> editorial board] in the following paragraphs. By retaining your
> copyright, you are reserving for yourself among other things unlimited
> rights of electronic distribution, and the right to license your work
> to other publishers, once the article has been published in JMLR
> by MIT Press and the Sponsor [the editorial board]. After first
> publication, your only obligation is to ensure that appropriate
> first publication credit is given to JMLR and MIT Press.
> We think that many will agree that this is an agreement that is
> reflective of the modern Internet, and is appealing in its recognition
> of the rights of authors to distribute their work as widely as possible.
> In particular, authors can leave copies of their JMLR articles on their
> own homepage.
> Over the years the editorial board of MLJ has expanded to encompass
> all of the various perspectives on the machine learning field, and
> the editorial board's efforts in this regard have contributed greatly
> to the sense of intellectual unity and community that many of us feel.
> We believe, however, that there is much more to achieve, and that
> our further growth and further impact will be enormously enhanced
> if via our flagship journal we are able to communicate more freely,
> easily, and universally.
> Our action is not unprecedented. As documented at the Scholarly Publishing
> and Academic Resources Coalition (SPARC) website, http://www.arl.org/sparc,
> there are many areas in science where researchers are moving to low-cost
> publication alternatives. One salient example is the case of the
> journal "Logic Programming". In 1999, the editors and editorial
> advisors of this journal resigned to join "Theory and Practice of
> Logic Programming", a Cambridge University Press journal that encourages
> electronic dissemination of papers.
> In summary, our resignation from the editorial board of MLJ reflects
> our belief that journals should principally serve the needs of the
> intellectual community, in particular by providing the immediate and
> universal access to journal articles that modern technology supports,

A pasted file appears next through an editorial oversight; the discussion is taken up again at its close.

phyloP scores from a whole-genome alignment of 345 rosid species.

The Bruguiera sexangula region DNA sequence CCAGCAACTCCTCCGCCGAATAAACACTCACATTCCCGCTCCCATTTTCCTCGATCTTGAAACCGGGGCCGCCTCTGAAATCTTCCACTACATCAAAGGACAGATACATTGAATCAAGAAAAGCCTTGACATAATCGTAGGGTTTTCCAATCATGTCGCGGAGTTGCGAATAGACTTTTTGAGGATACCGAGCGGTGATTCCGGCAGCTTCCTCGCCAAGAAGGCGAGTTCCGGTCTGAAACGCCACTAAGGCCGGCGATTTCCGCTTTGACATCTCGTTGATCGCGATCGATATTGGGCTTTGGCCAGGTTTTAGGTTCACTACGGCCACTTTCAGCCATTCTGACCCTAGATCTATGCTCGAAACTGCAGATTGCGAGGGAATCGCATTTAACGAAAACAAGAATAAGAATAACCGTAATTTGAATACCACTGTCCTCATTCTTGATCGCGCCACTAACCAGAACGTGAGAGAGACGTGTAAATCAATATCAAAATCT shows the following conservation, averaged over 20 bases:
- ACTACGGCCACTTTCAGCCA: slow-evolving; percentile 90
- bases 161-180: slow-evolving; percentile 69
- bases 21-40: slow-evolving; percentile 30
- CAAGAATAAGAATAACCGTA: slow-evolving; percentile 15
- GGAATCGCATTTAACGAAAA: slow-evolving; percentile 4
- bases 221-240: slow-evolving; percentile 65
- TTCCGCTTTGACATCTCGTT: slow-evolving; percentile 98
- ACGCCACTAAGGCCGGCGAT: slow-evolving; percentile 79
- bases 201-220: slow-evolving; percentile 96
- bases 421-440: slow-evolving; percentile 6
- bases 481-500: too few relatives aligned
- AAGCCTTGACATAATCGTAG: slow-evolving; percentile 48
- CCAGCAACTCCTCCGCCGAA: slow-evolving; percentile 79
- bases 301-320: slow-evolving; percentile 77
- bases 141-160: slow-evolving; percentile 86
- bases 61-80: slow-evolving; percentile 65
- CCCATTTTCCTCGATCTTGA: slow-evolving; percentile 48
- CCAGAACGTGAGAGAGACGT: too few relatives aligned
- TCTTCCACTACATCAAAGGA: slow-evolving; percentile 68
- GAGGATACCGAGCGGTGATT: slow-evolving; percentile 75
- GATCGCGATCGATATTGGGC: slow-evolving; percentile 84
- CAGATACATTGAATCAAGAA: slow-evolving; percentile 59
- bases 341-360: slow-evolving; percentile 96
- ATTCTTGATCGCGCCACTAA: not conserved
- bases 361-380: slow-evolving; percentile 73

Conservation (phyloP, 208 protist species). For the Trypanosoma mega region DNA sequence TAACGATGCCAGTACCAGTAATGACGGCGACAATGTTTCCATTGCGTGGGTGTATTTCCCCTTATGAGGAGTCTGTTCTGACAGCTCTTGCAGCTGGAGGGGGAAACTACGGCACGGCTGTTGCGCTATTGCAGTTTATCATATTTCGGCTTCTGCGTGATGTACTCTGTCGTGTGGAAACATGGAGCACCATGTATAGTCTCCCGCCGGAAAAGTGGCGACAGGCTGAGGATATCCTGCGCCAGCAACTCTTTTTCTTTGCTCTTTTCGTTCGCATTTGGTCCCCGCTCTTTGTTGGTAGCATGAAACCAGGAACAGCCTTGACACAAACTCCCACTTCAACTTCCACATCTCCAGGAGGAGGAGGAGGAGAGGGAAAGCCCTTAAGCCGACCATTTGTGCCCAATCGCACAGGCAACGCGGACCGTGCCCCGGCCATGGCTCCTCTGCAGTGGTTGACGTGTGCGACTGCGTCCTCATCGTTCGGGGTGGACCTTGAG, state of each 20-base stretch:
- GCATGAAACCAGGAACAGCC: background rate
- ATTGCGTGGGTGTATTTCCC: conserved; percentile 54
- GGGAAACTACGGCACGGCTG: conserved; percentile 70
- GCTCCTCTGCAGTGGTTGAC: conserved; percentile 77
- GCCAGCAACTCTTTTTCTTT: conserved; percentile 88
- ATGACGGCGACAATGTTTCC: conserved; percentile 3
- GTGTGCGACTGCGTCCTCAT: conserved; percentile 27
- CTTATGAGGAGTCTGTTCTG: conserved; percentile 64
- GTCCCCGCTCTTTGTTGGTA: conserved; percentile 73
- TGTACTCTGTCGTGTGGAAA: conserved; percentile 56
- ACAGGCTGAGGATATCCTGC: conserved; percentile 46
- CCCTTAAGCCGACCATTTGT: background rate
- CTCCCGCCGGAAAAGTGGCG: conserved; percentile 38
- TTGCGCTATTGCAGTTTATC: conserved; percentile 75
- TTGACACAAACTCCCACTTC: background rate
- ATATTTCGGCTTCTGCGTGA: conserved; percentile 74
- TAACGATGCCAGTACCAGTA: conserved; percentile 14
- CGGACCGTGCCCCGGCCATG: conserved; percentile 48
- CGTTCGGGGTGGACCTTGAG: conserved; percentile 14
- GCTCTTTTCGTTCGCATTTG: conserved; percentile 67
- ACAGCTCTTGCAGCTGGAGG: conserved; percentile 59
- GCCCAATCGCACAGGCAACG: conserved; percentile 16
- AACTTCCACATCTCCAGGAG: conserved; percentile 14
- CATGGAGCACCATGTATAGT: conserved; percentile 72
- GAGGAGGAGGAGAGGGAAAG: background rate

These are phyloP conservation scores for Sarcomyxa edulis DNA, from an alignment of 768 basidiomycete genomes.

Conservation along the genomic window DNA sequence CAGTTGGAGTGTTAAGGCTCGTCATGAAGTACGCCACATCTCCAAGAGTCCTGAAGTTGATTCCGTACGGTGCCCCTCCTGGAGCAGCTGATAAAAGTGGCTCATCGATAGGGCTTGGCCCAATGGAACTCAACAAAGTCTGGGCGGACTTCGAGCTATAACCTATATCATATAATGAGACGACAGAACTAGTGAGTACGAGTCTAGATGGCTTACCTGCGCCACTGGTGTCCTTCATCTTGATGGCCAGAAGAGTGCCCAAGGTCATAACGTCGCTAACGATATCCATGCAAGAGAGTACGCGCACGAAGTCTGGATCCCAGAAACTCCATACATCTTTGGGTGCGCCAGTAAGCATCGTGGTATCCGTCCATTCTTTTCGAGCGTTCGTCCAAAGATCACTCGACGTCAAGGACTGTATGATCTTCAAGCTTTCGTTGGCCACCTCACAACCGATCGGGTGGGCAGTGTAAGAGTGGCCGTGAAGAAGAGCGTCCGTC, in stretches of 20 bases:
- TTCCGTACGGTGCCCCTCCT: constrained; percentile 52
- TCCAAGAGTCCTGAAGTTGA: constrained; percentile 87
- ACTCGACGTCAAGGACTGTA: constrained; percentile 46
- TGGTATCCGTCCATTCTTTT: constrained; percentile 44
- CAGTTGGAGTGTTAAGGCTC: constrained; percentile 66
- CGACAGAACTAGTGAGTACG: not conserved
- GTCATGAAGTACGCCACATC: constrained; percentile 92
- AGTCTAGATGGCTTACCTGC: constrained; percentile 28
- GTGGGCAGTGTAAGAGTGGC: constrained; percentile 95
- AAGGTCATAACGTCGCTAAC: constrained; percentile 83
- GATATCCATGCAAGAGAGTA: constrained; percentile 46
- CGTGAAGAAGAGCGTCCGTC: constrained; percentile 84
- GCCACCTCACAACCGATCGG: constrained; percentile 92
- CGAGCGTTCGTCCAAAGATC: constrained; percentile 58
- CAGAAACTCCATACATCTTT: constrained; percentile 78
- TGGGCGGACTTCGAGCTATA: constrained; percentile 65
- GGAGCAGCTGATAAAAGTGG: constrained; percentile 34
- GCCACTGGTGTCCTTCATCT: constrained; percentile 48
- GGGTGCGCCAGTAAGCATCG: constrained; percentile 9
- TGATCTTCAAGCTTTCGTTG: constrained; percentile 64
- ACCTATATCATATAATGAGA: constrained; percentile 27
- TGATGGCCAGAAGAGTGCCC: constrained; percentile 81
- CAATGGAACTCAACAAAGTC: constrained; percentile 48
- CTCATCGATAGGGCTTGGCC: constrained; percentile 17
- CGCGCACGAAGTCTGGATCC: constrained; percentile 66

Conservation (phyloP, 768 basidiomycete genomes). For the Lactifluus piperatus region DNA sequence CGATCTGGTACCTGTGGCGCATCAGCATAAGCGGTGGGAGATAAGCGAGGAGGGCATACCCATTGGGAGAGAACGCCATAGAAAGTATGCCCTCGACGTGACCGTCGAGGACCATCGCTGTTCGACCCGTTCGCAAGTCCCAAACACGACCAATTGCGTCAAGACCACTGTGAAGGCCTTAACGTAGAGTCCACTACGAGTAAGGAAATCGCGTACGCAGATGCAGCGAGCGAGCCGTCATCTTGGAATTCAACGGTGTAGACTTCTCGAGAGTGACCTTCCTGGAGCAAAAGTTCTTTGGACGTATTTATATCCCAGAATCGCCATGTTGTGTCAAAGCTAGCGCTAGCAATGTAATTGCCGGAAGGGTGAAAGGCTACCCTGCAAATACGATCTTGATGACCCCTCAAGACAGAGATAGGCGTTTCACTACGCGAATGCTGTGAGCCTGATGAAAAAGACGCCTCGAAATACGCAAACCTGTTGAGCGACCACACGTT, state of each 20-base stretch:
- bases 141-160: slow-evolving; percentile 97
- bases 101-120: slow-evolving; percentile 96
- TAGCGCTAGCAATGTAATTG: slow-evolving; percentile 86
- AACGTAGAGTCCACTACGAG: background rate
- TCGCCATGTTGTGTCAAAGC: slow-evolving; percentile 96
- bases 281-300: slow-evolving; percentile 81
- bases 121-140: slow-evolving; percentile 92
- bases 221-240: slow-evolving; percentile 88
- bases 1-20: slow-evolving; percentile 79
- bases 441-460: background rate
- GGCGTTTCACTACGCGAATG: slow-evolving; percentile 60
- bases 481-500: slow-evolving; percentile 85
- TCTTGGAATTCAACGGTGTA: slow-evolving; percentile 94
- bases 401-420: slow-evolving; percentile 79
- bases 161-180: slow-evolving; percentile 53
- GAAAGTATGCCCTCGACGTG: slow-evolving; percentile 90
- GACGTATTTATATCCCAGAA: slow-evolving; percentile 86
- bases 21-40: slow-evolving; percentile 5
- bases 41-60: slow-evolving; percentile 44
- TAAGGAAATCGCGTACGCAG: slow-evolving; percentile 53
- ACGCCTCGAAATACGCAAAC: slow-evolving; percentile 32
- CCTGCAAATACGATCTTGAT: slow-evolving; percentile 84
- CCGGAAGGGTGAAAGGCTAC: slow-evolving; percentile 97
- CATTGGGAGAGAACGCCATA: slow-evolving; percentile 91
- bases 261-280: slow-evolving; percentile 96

> and doing so at a cost that excludes no one. We are excited about JMLR,
> which provides this access and does so unconditionally. We feel that
> JMLR provides an ideal vehicle to support the near-term and long-term
> evolution of the field of machine learning and to serve as the flagship
> journal for the field. We invite all of the members of the community
> to submit their articles to the journal and to contribute actively to
> its growth.
> Sincerely yours,
> Chris Atkeson
> Peter Bartlett
> Andrew Barto
> Jonathan Baxter
> Yoshua Bengio
> Kristin Bennett
> Chris Bishop
> Justin Boyan
> Carla Brodley
> Claire Cardie
> William Cohen
> Peter Dayan
> Tom Dietterich
> Jerome Friedman
> Nir Friedman
> Zoubin Ghahramani
> David Heckerman
> Geoffrey Hinton
> Haym Hirsh
> Tommi Jaakkola
> Michael Jordan
> Leslie Kaelbling
> Daphne Koller
> John Lafferty
> Sridhar Mahadevan
> Marina Meila
> Andrew McCallum
> Tom Mitchell
> Stuart Russell
> Lawrence Saul
> Bernhard Schoelkopf
> John Shawe-Taylor
> Yoram Singer
> Satinder Singh
> Padhraic Smyth
> Richard Sutton
> Sebastian Thrun
> Manfred Warmuth
> Chris Williams
> Robert Williamson

Dr. C. Lee Giles, David Reese Professor
School of Information Sciences and Technology
and Computer Science and Engineering
The Pennsylvania State University
504 Rider Building, 120 S Burrowes St
University Park, PA, 16801, USA
giles_at_ist.psu.edu - 814 865 7884
Received on Tue Oct 09 2001 - 15:55:28 BST